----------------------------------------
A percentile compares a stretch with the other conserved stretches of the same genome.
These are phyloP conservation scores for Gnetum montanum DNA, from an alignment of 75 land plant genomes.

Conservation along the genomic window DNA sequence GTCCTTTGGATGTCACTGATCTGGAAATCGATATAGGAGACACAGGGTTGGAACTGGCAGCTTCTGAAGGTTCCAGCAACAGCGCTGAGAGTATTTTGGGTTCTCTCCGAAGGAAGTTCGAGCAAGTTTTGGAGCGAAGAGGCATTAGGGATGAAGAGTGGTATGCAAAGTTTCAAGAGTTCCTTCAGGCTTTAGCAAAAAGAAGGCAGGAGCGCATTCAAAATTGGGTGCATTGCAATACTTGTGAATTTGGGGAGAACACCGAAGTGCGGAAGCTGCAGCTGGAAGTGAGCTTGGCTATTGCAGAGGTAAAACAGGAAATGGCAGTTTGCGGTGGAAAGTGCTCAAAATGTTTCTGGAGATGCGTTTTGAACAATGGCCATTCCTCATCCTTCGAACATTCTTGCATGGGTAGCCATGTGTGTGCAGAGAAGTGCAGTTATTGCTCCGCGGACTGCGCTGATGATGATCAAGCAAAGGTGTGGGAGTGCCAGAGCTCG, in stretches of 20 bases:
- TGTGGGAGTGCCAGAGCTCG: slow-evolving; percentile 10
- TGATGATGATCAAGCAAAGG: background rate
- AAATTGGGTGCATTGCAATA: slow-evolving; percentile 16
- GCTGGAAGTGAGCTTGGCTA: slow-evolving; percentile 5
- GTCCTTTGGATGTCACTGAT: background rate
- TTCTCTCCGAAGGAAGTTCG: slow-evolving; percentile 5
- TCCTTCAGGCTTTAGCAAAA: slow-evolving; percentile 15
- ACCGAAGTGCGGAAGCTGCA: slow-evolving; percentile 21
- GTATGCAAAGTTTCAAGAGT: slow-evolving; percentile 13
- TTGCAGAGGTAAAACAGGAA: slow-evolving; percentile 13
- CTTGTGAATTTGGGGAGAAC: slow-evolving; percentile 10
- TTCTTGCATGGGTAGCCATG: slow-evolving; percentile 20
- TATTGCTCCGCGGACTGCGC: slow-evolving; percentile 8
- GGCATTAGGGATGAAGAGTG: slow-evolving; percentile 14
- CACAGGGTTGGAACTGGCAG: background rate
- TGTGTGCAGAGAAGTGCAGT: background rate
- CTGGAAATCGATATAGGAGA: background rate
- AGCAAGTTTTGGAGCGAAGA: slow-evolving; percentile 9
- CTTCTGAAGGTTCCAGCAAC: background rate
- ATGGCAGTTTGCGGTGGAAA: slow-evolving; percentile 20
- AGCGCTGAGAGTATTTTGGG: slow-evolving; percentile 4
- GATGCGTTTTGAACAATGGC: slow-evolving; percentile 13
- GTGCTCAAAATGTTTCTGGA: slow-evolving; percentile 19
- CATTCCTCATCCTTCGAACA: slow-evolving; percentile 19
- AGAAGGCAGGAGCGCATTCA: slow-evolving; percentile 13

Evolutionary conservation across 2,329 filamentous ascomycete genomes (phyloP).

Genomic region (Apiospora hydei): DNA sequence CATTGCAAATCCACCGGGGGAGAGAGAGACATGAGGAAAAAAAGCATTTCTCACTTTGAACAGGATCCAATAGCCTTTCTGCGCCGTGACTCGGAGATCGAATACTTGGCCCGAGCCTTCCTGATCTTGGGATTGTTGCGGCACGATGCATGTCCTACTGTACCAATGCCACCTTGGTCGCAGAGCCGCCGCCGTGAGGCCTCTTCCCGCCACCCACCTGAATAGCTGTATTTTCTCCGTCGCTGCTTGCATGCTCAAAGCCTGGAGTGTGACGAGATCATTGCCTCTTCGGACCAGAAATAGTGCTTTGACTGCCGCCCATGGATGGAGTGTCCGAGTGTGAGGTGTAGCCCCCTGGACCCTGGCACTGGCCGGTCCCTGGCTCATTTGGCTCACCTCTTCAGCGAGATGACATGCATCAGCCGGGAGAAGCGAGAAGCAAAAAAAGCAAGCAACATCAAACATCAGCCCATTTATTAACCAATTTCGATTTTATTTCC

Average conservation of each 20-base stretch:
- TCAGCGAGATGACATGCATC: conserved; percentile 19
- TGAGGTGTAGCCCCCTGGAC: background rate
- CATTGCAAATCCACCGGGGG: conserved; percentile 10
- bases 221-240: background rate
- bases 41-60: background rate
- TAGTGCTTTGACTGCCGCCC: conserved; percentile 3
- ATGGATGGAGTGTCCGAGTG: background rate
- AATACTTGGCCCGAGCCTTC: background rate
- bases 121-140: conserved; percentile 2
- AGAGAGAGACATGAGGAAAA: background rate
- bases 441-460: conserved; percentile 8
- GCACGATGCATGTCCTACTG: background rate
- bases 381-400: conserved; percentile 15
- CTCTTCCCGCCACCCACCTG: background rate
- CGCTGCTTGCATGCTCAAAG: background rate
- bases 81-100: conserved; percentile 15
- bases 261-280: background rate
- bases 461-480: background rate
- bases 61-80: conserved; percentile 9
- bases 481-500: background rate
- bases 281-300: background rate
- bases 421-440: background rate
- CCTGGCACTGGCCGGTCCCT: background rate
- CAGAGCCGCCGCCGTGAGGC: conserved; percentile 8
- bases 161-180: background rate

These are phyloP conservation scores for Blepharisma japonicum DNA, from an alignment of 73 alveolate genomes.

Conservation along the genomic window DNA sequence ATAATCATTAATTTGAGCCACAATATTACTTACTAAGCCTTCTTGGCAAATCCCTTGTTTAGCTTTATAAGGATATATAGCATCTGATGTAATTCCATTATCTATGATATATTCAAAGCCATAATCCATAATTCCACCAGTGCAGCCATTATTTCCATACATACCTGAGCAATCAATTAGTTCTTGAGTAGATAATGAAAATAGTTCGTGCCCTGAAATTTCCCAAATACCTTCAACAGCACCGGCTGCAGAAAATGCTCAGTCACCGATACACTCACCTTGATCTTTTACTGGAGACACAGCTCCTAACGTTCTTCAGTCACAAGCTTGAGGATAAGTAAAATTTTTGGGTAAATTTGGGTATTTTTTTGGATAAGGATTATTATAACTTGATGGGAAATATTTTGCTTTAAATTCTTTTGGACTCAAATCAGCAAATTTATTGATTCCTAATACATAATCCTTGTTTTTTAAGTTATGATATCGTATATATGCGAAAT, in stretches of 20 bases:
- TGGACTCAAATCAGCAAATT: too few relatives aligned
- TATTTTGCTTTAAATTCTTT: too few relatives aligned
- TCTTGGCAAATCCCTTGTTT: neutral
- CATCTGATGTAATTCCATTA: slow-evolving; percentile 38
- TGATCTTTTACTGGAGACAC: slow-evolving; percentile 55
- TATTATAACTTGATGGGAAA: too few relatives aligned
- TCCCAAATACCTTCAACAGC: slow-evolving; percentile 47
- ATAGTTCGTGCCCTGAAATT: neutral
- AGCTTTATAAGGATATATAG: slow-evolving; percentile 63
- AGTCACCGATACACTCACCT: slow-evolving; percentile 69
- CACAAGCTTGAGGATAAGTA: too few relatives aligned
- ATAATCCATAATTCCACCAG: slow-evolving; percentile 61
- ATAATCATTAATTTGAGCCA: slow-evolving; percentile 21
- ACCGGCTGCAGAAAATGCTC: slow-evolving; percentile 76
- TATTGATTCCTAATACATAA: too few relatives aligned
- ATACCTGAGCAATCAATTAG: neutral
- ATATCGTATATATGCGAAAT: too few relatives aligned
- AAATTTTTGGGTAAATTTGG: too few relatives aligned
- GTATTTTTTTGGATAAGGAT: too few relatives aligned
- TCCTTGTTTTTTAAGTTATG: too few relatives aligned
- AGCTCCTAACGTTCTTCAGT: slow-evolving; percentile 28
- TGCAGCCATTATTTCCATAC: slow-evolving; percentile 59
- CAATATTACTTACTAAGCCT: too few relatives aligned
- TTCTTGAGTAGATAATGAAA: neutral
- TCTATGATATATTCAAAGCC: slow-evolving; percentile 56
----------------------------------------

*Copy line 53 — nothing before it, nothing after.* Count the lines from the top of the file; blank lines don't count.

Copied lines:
- bases 421-440: background rate